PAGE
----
D365 v9.0 in 2018 was the year of the Power Platform. We could now run Flows directly in Dynamics; show PowerBI tiles on Dynamics Dashboards and query records in Dynamics powered by Azure using Relevance Search. The long-awaited web client refresh said goodbye white space and hello wrapping field labels on forms; the D365 App for Outlook shifted to the Unified Interface framework; and component designers for Apps, View, Site Map and Business Process Flows were significantly improved. The ‘D365 for Marketing’ application landed, running exclusively on the Unified Interface with features that made a valiant attempt to compete with the likes of third-party providers, but it’s also came with its very own licensing implications and price tag to boot.
Finally, 2018 dropped the continuous deployment cycle bomb – all organisations running v8.2 online must update to the latest version before 31 January 2019 and there is no longer any ability to ‘skip’ a release. This made consultant sales teams see dollar signs and induced varying levels of anxiety for delivery teams and their customers across the globe.
Now to the current year of 2019 – the first time all D365 online customers will be on the latest version (9.2). ‘Upgrades’ are now known as ‘updates’ – more like software updates on laptops or phones; they will be delivered to all customers at the same time and the major version number will no longer be changing in line with this, we may well be on version 9.x for years to come. Advance releases are now available for non-production / sandbox environments to allow for testing of all code, apps & customisations before production updates (within a specified time on the release calendar of course); Integration deepens with CDS joining the power platform party and the benefits of Microsoft Forms Pro along with it; and the navigation experience for Dynamics customers continues to change. The latest changes seem somewhat inspired by the days of CRM 4.0 as the sitemap returns to a rightful persistent place on the left-hand side with highlighted in focus sub areas, whilst recent items are no longer shown at entity level; improved use of colour apparently gives a stronger visualisation of differentiation and associations too.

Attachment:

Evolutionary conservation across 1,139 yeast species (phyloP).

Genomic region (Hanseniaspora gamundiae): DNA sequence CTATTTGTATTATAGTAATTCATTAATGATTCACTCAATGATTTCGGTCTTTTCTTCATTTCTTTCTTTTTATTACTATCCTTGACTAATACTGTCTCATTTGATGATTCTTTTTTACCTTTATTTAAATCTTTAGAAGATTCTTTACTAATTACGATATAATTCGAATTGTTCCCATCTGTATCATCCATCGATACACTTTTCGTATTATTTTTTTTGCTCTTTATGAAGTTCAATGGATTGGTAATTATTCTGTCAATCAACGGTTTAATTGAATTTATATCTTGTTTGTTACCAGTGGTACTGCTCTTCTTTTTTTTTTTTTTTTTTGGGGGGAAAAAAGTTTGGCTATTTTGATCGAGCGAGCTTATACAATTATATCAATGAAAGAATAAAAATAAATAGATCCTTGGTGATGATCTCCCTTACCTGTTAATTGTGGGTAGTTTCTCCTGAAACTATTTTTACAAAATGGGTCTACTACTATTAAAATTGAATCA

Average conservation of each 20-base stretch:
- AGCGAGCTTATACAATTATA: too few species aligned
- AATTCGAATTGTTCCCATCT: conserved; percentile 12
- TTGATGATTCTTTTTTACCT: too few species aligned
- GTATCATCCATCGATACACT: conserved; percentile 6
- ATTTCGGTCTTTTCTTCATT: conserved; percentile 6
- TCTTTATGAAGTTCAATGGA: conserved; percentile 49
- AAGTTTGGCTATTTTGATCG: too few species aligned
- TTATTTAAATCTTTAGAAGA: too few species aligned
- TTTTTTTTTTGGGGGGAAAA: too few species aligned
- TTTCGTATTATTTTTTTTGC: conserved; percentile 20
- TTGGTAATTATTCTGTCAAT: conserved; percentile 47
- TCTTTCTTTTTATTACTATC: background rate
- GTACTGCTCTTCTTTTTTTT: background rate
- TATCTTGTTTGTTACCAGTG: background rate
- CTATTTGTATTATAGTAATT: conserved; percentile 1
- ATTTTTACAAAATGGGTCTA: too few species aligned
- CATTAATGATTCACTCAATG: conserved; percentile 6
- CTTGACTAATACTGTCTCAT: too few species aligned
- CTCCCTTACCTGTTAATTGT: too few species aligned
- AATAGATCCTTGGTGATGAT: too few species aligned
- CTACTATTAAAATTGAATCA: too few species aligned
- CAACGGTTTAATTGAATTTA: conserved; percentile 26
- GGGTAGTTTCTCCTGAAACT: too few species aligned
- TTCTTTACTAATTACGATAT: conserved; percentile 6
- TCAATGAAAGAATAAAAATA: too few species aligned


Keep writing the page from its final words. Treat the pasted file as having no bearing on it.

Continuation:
The cadence of change, growth and development in eighteen years suggests there are bigger and better things to come from Microsoft in the not so distant future; the momentum doesn’t show any signs of easing up; the possibilities really are becoming endless whilst the limitations seem like mere considerations. So, the next question is: How do we as consultants, customers and users ride the unrelenting Dynamics tidal wave without getting dumped in the ocean to drown? Until next time – just keep swimming!